Love Story – Erich Segal
March 10, 2010 § 32 Comments
What can you say about a 25-year-old girl who died?
I must say, that is one good opening line. It’s the kind of sentence that gets you curious about what the story might be like. It gets you wondering, what exactly can you say about a 25-year-old girl who died? In a nutshell, Love Story is the result of Erich Segal asking that question, a book about love that seems so ordinary and so everyday, yet so strong and unyielding.
The overall plot might be one that’s kind of overused these days: wealthy upper-class and super-jock boy Oliver meets poor, hardworking but extremely attractive working class girl Jennifer and they fall desperately in love with each other. Right from the first line we know that Jennifer dies in the end, and the story is only Oliver telling us what it was like between the both of them when they had it good.
This is the book that immortalised the phrase:
Love means not ever having to say you’re sorry.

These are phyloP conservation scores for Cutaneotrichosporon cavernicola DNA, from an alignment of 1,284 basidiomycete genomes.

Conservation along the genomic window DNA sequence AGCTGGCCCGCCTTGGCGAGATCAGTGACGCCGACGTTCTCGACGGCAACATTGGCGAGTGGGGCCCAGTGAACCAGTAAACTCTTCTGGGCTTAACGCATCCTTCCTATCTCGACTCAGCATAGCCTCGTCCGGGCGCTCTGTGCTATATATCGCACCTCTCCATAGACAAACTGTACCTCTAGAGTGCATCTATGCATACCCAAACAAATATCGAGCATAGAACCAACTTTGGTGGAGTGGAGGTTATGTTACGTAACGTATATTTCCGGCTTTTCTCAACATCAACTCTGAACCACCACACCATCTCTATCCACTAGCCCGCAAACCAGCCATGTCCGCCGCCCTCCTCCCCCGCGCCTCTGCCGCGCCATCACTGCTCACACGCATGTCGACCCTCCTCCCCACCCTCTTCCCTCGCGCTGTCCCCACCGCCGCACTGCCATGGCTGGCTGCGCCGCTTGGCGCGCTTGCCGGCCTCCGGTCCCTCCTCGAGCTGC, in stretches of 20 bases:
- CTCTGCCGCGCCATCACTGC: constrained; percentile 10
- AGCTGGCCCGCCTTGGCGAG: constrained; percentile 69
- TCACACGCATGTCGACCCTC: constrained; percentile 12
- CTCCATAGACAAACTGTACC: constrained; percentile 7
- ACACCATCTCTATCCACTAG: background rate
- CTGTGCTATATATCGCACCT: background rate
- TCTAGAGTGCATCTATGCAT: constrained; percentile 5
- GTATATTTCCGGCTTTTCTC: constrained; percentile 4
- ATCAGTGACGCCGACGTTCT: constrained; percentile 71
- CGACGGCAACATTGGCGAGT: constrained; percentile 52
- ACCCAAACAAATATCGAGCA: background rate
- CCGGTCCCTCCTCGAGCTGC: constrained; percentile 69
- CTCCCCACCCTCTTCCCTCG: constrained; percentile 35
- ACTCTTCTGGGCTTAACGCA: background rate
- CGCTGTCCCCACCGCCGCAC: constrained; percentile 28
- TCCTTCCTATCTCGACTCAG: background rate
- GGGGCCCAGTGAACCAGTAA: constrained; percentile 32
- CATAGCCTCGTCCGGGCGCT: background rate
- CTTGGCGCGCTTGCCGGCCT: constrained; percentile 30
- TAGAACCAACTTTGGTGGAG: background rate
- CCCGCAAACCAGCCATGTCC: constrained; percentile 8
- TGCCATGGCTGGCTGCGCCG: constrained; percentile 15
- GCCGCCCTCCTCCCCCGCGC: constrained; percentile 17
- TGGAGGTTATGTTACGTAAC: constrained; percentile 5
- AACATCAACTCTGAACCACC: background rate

In fact, the phrase is so well-known, I actually heard of the phrase before I even knew who Erich Segal was! Incidentally though, or maybe it’s because the phrase is already so hyped about, I found that it was not the sentence that appealed to me the most. It was this:
What I loved so much about Jenny was her ability to see inside me, to understand things I never needed to carve out in words.
I actually believe in this kind of love, where you can be sure that your partner completely understands what you’re thinking or might be going through, without needing you to spell it out. It’s the kind of love that’s not fancy, not over-the-top, but rather quite simple and down-to-earth. It’s the kind of love that feels comfortable, almost like wearing wooly socks on a cold winter’s night.
This book may not be the kind that makes it into literary lists, but it did give me the fuzzies. And sometimes, drifitng off into a story like this might just be the break your brain needs.
* Note: Erich Segal passed away earlier this year at the age of 72.